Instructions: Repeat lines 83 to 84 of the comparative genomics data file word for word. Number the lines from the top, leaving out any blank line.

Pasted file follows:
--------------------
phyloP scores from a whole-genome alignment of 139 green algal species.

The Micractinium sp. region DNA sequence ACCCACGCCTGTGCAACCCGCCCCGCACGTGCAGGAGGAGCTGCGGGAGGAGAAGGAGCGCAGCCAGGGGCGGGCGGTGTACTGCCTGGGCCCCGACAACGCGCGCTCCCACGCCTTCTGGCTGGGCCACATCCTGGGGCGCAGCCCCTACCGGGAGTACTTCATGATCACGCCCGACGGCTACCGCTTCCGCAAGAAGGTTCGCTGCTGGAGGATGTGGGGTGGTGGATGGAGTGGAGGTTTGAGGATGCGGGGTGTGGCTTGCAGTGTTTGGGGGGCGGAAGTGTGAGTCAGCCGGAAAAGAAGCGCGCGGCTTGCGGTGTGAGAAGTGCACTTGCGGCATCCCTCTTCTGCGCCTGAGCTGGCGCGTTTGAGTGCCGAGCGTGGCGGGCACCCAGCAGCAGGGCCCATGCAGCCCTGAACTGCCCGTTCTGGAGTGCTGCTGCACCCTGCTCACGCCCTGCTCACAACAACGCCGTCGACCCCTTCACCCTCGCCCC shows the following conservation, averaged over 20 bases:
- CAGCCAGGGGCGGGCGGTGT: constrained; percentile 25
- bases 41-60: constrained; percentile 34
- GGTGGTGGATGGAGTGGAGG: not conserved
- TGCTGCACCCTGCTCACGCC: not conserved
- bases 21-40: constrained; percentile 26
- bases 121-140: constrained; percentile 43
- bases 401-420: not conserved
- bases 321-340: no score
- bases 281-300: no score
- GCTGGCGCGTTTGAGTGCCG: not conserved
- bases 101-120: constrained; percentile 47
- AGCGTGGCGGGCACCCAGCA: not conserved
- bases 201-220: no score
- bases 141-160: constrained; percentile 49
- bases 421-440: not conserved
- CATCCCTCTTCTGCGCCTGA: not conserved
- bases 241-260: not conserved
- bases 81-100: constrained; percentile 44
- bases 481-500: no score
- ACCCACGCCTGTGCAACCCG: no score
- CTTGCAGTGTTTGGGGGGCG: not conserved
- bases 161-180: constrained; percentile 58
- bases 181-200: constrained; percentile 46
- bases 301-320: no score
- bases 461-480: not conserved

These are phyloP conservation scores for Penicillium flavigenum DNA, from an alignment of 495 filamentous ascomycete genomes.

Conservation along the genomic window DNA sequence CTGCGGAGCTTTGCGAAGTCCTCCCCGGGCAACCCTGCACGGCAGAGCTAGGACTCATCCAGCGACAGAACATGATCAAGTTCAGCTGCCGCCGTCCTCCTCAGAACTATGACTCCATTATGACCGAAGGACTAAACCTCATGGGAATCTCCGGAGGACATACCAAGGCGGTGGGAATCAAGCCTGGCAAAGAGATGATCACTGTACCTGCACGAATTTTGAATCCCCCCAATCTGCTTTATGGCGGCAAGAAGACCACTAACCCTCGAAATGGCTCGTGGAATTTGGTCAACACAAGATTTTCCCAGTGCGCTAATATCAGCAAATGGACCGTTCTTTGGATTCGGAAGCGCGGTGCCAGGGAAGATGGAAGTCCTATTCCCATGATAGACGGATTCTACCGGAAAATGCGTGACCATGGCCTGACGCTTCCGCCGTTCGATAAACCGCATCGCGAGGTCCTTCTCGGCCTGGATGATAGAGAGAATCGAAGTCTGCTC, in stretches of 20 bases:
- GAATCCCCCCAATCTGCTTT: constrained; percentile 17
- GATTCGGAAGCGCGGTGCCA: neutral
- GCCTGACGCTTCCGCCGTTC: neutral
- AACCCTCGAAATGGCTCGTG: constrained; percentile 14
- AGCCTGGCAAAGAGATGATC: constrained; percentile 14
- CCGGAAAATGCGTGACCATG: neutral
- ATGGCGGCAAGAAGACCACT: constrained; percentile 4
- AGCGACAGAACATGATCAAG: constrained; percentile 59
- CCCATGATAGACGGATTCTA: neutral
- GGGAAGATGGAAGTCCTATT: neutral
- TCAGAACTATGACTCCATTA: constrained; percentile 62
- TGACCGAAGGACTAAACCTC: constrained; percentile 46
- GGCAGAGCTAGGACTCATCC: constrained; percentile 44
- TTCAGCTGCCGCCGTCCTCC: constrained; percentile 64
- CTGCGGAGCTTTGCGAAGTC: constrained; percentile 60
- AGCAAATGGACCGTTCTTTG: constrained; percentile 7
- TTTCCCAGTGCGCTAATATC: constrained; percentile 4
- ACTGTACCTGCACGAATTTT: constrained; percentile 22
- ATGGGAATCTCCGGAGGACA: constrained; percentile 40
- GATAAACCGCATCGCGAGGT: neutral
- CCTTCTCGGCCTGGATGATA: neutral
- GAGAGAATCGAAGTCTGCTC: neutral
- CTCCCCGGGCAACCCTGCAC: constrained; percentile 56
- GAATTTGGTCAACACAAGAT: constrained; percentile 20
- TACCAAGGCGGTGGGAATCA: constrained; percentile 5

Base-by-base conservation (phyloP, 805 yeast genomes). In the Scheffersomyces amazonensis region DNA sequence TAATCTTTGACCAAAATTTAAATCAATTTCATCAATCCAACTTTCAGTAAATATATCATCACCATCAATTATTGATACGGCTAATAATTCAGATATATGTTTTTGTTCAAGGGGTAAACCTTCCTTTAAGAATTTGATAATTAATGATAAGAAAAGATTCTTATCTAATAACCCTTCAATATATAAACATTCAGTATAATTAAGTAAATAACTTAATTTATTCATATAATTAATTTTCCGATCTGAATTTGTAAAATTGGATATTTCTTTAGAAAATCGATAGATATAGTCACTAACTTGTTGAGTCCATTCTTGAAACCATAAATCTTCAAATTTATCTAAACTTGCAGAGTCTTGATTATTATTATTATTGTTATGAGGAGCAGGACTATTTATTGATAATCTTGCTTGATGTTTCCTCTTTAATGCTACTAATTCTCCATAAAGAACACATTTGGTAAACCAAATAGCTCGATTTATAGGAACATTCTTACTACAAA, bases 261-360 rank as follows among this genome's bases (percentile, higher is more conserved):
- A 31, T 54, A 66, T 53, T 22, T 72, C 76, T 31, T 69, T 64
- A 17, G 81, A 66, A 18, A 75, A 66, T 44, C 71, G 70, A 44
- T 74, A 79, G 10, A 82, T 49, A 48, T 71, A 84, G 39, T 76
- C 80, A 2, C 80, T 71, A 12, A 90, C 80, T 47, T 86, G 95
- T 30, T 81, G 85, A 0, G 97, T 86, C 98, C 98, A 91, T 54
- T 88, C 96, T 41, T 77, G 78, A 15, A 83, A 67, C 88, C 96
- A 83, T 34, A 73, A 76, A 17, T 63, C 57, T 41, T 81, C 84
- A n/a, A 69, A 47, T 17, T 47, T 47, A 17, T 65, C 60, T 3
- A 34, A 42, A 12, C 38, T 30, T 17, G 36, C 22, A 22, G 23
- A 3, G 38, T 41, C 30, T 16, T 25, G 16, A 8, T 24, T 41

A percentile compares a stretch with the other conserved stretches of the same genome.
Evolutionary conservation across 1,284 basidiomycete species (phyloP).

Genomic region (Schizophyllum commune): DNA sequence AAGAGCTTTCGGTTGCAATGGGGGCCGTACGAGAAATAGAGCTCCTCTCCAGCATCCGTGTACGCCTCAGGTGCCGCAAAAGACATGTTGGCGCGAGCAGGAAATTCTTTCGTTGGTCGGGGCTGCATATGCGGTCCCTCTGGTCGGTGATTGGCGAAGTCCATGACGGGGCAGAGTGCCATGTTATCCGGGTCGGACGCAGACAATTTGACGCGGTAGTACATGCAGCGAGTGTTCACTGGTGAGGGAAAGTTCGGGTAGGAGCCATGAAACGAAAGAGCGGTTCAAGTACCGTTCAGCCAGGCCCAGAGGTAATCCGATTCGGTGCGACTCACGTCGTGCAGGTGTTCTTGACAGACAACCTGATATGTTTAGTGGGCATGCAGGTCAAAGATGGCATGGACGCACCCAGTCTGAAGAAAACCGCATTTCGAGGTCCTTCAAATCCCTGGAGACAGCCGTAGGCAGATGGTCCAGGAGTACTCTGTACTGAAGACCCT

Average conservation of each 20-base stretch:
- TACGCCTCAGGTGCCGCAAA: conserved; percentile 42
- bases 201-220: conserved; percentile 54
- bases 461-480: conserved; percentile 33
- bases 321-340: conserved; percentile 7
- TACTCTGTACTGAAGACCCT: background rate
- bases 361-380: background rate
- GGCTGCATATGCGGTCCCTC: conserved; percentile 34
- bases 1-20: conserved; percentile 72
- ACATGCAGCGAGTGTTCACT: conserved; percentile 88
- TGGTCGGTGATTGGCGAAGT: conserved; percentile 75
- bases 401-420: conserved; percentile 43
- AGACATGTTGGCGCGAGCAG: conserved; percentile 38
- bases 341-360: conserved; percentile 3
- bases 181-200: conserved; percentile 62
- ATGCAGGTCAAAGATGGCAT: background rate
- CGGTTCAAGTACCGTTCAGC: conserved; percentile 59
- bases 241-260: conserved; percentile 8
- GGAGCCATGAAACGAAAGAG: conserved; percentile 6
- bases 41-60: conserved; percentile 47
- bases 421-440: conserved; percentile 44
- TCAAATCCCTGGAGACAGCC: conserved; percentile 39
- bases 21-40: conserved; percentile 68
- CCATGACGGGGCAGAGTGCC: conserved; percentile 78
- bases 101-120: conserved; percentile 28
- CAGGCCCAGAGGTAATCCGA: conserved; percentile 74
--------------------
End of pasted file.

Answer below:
- bases 181-200: conserved; percentile 62
- ATGCAGGTCAAAGATGGCAT: background rate